Adapt. Remix. Modify. Whichever term you use, the end result is the same; a customized version of a textbook suitable for your context. This is one of the primary affordances of open textbooks released with Creative Commons licenses; educators can legally change, alter, delete, add to, improve, and enhance the resource to fit their specific context (the one exception, of course, are textbooks released with a No Derivative Creative Commons license).

However, just because educators now have the legal means to modify an open textbook, not many do. In their 2012 paper Examining the Reuse of Open Textbooks, Hilton, Wiley & Lutz note that only about 7.5% of instructors who adopt an open textbook modify the textbook.

Of the modifications that do occur, Hilton, Wiley & Lutz outline 4 common modification activities faculty undertake when they do adapt an open textbook.

  1. Additions occur when a user adds material to a book by inserting one or more new chapters, sections, paragraphs, or characters in an existing paragraph.
  2. Deletions occur are when a user removes one or more chapters, sections, paragraphs, or characters from an existing paragraph.
  3. Reorders occur when a user changes the sequence in which chapters appeared in the book or the sequence in which sections appeared in a chapter.
  4. Remixing occurs when a user imports content from one book into another book.

Depending on the scope of the changes you wish to make, modifying a textbook can be a challenging task with both technical and pedagogical challenges.

Perhaps the biggest hurdle most faculty face are technical challenges. Even a realtively minor change to a textbook can be impeded because the textbook is not available in a format that can be edited. For example, many open textbooks are only made available in PDF format, which is not a file foramt that can easily be edited.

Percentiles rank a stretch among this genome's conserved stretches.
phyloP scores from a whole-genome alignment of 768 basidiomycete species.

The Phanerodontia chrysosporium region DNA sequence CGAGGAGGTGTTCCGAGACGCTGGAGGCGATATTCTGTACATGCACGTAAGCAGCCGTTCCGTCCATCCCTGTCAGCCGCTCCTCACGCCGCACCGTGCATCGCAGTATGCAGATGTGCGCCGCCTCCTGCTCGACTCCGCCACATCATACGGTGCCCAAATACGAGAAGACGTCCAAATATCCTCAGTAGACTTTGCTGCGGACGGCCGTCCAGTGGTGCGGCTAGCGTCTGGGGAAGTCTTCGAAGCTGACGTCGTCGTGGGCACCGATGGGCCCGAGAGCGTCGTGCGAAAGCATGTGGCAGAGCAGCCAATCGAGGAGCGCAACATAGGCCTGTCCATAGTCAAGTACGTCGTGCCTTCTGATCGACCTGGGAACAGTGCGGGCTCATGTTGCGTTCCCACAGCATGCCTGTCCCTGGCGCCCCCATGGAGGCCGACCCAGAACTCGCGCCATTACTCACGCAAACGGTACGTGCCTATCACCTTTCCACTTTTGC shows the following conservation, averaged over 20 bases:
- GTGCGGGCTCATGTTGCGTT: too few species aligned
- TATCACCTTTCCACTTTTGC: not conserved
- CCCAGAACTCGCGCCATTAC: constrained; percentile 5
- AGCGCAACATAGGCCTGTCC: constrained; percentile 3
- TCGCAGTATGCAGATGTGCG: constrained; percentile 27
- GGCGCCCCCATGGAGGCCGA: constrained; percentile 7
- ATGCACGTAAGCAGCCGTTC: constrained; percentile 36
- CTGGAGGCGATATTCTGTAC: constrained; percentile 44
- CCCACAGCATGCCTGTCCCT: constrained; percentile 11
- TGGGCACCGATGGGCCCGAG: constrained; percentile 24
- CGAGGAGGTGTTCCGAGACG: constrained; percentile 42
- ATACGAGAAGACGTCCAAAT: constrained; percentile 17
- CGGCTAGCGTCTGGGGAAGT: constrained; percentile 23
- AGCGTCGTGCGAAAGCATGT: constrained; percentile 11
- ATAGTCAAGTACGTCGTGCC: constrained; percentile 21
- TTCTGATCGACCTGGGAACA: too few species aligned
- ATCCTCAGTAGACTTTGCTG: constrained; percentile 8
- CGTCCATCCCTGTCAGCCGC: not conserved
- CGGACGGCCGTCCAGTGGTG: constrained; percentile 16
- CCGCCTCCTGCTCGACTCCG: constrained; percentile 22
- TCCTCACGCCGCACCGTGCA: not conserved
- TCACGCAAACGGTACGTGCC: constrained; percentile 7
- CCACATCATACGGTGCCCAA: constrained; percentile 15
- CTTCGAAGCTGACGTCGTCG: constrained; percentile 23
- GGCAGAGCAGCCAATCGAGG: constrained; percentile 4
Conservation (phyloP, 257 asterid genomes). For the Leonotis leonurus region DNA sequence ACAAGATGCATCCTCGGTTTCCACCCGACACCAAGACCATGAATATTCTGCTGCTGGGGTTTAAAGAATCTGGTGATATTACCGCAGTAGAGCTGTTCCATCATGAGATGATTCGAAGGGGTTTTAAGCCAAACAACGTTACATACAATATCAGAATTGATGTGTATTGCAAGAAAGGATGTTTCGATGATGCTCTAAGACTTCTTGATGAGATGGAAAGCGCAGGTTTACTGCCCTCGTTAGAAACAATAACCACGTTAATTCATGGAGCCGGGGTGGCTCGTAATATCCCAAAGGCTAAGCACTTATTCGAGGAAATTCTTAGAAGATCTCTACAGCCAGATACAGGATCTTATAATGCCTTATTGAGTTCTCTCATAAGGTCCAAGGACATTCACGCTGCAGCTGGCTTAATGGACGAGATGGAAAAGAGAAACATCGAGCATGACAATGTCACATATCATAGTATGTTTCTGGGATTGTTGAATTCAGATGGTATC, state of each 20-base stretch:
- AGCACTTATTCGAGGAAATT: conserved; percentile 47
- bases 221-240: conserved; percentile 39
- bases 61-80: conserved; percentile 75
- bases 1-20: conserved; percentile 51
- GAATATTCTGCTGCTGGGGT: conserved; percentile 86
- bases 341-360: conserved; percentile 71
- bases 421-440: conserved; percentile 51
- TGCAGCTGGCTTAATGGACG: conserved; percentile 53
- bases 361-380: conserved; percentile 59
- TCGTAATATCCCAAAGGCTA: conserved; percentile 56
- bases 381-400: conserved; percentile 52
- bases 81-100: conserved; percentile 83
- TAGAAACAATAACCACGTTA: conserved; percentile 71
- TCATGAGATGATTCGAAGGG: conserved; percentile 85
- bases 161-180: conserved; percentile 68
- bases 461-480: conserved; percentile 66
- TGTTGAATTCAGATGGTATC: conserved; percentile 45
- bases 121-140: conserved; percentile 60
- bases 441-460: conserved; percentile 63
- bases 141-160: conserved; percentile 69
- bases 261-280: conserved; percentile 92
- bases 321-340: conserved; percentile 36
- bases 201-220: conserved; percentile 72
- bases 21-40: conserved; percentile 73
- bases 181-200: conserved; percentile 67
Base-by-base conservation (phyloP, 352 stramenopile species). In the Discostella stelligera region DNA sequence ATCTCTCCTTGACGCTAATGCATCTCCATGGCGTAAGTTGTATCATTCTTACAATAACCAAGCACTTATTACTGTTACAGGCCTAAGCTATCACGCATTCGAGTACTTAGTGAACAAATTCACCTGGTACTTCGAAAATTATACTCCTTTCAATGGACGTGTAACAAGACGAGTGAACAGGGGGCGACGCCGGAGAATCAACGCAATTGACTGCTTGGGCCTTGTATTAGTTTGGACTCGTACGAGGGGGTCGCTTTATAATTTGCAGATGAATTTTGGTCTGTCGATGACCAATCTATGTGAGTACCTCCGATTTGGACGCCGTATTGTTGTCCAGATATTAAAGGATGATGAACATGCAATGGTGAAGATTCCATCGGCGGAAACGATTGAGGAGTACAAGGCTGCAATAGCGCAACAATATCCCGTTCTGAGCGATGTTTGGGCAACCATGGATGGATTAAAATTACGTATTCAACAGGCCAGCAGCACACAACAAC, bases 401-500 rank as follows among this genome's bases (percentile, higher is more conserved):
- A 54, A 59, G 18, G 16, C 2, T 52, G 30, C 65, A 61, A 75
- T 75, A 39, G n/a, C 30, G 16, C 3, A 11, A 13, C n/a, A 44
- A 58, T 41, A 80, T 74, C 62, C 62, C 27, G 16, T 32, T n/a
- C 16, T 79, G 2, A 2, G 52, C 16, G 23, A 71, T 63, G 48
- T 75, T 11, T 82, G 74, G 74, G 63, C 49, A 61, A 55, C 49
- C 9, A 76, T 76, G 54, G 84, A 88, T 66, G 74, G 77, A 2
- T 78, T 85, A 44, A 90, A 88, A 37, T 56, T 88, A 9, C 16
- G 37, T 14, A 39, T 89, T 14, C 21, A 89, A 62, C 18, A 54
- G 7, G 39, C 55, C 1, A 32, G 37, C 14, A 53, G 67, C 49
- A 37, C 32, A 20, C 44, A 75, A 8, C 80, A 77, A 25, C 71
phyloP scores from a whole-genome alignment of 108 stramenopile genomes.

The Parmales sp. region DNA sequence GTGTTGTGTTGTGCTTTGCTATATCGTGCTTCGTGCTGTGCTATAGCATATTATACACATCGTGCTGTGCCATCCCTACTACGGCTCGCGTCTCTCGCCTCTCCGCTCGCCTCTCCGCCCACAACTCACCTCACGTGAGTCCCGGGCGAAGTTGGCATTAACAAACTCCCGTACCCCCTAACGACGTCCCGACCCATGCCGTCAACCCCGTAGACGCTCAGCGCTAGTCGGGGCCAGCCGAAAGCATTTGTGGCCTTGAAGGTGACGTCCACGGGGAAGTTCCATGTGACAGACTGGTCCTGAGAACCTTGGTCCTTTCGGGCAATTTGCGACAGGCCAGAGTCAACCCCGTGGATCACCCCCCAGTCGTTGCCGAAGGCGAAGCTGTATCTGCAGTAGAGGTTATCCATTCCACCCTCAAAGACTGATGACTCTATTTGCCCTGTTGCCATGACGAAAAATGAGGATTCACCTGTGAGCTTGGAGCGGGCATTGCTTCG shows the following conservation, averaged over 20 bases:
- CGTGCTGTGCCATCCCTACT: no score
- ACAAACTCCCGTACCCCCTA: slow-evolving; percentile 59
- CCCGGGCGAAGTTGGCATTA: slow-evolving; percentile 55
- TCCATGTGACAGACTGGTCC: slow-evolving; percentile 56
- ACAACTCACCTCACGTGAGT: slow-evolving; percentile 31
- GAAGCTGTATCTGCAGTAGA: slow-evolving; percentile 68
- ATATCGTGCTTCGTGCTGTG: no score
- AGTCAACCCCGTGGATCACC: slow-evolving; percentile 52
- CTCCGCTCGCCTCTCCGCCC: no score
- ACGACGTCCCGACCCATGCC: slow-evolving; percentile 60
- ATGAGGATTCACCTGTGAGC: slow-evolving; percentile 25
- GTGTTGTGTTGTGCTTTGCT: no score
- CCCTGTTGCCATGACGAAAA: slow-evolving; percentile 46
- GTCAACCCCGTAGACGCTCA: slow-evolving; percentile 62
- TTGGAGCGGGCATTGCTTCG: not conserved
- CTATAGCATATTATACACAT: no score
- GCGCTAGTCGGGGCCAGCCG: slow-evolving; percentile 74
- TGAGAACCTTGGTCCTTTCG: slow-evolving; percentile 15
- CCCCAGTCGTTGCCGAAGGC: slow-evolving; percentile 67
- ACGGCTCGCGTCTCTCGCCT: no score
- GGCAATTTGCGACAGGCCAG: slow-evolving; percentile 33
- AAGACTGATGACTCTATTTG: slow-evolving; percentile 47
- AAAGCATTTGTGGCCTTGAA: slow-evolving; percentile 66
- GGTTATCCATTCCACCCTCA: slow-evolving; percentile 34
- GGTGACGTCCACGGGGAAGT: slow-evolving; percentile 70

If you are faced with a textbook available only in PDF format, your editing choices are limited. Your best bet is to contact the author of the original textbook and try to get the source of the book. Often, the textbook author has created the textbook in another format and has then converted to PDF to distribute to students. So, getting the source files for the textbook is important if you are considering altering the textbook.

Another option for editing the textbook is to try to find the textbook in either the Connexions, MERLOT or OER Commons repository. All three of these repositories have built in textbook editing tools that you can use to modify a textbook. For example, if you wish to adopt an OpenStax College textbook, you will have an easier time learning to use the Connexions editing platform than trying to edit the textbook in another tool since those textbooks were made using the Connexions platform. However, you will have to invest some time into learning a platform. But if you are planning to adopt a textbook available in either of these repositories and wish to make modifications to it, the investment will pay off.

Further Reading

  • 6 Steps to Adapting an Open Textbook. Provides some more tools and tips on how you amy want to approach an adaptation project. This article also has a list of some of the tools you may want to explore to edit an open textbook.
Last modified: Sunday, 13 October 2013, 9:58 PM